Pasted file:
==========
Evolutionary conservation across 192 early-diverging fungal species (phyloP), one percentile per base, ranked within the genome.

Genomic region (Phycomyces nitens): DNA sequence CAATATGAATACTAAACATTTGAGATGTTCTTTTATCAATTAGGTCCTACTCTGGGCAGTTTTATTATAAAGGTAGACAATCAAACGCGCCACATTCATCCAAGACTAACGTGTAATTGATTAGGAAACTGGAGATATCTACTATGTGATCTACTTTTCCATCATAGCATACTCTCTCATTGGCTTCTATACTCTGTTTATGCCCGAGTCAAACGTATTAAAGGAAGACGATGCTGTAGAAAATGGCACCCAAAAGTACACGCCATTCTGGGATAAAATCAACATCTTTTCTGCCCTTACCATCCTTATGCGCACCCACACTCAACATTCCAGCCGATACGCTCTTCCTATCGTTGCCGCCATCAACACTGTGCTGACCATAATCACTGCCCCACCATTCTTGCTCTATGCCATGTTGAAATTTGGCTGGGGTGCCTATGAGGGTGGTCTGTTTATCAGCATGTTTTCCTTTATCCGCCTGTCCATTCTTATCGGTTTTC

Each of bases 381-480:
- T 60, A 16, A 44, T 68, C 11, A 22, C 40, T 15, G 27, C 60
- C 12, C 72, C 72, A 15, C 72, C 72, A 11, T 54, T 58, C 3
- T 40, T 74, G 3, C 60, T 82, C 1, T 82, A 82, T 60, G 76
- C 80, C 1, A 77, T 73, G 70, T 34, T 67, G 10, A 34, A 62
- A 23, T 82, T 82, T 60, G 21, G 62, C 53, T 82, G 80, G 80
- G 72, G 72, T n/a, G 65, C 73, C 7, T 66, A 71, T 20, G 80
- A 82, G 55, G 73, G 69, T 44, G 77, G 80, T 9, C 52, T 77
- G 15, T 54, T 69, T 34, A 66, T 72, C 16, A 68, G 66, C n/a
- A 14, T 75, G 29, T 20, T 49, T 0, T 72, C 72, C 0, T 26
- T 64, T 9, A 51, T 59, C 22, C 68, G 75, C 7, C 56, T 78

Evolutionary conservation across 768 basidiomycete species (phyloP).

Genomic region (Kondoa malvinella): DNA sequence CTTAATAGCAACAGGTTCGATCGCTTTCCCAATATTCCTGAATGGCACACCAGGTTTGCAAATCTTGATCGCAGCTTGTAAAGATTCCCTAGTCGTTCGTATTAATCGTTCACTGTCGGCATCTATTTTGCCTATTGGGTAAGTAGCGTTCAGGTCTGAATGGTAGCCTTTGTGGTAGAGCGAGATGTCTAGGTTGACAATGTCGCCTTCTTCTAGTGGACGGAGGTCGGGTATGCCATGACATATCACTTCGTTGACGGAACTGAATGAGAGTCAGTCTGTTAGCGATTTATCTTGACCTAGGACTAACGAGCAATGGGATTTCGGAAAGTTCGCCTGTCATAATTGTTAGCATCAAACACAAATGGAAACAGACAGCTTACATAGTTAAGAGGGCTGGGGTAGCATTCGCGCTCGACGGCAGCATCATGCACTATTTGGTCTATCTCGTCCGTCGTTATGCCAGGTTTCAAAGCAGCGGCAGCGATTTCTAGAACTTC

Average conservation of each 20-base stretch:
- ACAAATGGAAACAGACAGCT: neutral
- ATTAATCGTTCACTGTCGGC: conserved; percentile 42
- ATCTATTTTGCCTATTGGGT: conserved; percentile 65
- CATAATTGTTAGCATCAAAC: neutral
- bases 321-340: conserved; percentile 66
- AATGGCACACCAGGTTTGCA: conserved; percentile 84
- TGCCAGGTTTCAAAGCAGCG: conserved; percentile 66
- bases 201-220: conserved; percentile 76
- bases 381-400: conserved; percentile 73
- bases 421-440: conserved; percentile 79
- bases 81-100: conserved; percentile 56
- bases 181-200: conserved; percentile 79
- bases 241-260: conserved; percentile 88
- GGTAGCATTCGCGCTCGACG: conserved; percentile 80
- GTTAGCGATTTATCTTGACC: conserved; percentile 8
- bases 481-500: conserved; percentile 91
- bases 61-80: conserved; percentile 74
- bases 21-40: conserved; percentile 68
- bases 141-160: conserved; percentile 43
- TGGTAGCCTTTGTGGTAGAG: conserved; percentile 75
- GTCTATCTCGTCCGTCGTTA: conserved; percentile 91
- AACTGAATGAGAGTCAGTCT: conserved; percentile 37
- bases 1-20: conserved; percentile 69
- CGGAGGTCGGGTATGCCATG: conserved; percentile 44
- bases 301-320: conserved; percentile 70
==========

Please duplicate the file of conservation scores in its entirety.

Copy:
Evolutionary conservation across 192 early-diverging fungal species (phyloP), one percentile per base, ranked within the genome.

Genomic region (Phycomyces nitens): DNA sequence CAATATGAATACTAAACATTTGAGATGTTCTTTTATCAATTAGGTCCTACTCTGGGCAGTTTTATTATAAAGGTAGACAATCAAACGCGCCACATTCATCCAAGACTAACGTGTAATTGATTAGGAAACTGGAGATATCTACTATGTGATCTACTTTTCCATCATAGCATACTCTCTCATTGGCTTCTATACTCTGTTTATGCCCGAGTCAAACGTATTAAAGGAAGACGATGCTGTAGAAAATGGCACCCAAAAGTACACGCCATTCTGGGATAAAATCAACATCTTTTCTGCCCTTACCATCCTTATGCGCACCCACACTCAACATTCCAGCCGATACGCTCTTCCTATCGTTGCCGCCATCAACACTGTGCTGACCATAATCACTGCCCCACCATTCTTGCTCTATGCCATGTTGAAATTTGGCTGGGGTGCCTATGAGGGTGGTCTGTTTATCAGCATGTTTTCCTTTATCCGCCTGTCCATTCTTATCGGTTTTC

Each of bases 381-480:
- T 60, A 16, A 44, T 68, C 11, A 22, C 40, T 15, G 27, C 60
- C 12, C 72, C 72, A 15, C 72, C 72, A 11, T 54, T 58, C 3
- T 40, T 74, G 3, C 60, T 82, C 1, T 82, A 82, T 60, G 76
- C 80, C 1, A 77, T 73, G 70, T 34, T 67, G 10, A 34, A 62
- A 23, T 82, T 82, T 60, G 21, G 62, C 53, T 82, G 80, G 80
- G 72, G 72, T n/a, G 65, C 73, C 7, T 66, A 71, T 20, G 80
- A 82, G 55, G 73, G 69, T 44, G 77, G 80, T 9, C 52, T 77
- G 15, T 54, T 69, T 34, A 66, T 72, C 16, A 68, G 66, C n/a
- A 14, T 75, G 29, T 20, T 49, T 0, T 72, C 72, C 0, T 26
- T 64, T 9, A 51, T 59, C 22, C 68, G 75, C 7, C 56, T 78

Evolutionary conservation across 768 basidiomycete species (phyloP).

Genomic region (Kondoa malvinella): DNA sequence CTTAATAGCAACAGGTTCGATCGCTTTCCCAATATTCCTGAATGGCACACCAGGTTTGCAAATCTTGATCGCAGCTTGTAAAGATTCCCTAGTCGTTCGTATTAATCGTTCACTGTCGGCATCTATTTTGCCTATTGGGTAAGTAGCGTTCAGGTCTGAATGGTAGCCTTTGTGGTAGAGCGAGATGTCTAGGTTGACAATGTCGCCTTCTTCTAGTGGACGGAGGTCGGGTATGCCATGACATATCACTTCGTTGACGGAACTGAATGAGAGTCAGTCTGTTAGCGATTTATCTTGACCTAGGACTAACGAGCAATGGGATTTCGGAAAGTTCGCCTGTCATAATTGTTAGCATCAAACACAAATGGAAACAGACAGCTTACATAGTTAAGAGGGCTGGGGTAGCATTCGCGCTCGACGGCAGCATCATGCACTATTTGGTCTATCTCGTCCGTCGTTATGCCAGGTTTCAAAGCAGCGGCAGCGATTTCTAGAACTTC

Average conservation of each 20-base stretch:
- ACAAATGGAAACAGACAGCT: neutral
- ATTAATCGTTCACTGTCGGC: conserved; percentile 42
- ATCTATTTTGCCTATTGGGT: conserved; percentile 65
- CATAATTGTTAGCATCAAAC: neutral
- bases 321-340: conserved; percentile 66
- AATGGCACACCAGGTTTGCA: conserved; percentile 84
- TGCCAGGTTTCAAAGCAGCG: conserved; percentile 66
- bases 201-220: conserved; percentile 76
- bases 381-400: conserved; percentile 73
- bases 421-440: conserved; percentile 79
- bases 81-100: conserved; percentile 56
- bases 181-200: conserved; percentile 79
- bases 241-260: conserved; percentile 88
- GGTAGCATTCGCGCTCGACG: conserved; percentile 80
- GTTAGCGATTTATCTTGACC: conserved; percentile 8
- bases 481-500: conserved; percentile 91
- bases 61-80: conserved; percentile 74
- bases 21-40: conserved; percentile 68
- bases 141-160: conserved; percentile 43
- TGGTAGCCTTTGTGGTAGAG: conserved; percentile 75
- GTCTATCTCGTCCGTCGTTA: conserved; percentile 91
- AACTGAATGAGAGTCAGTCT: conserved; percentile 37
- bases 1-20: conserved; percentile 69
- CGGAGGTCGGGTATGCCATG: conserved; percentile 44
- bases 301-320: conserved; percentile 70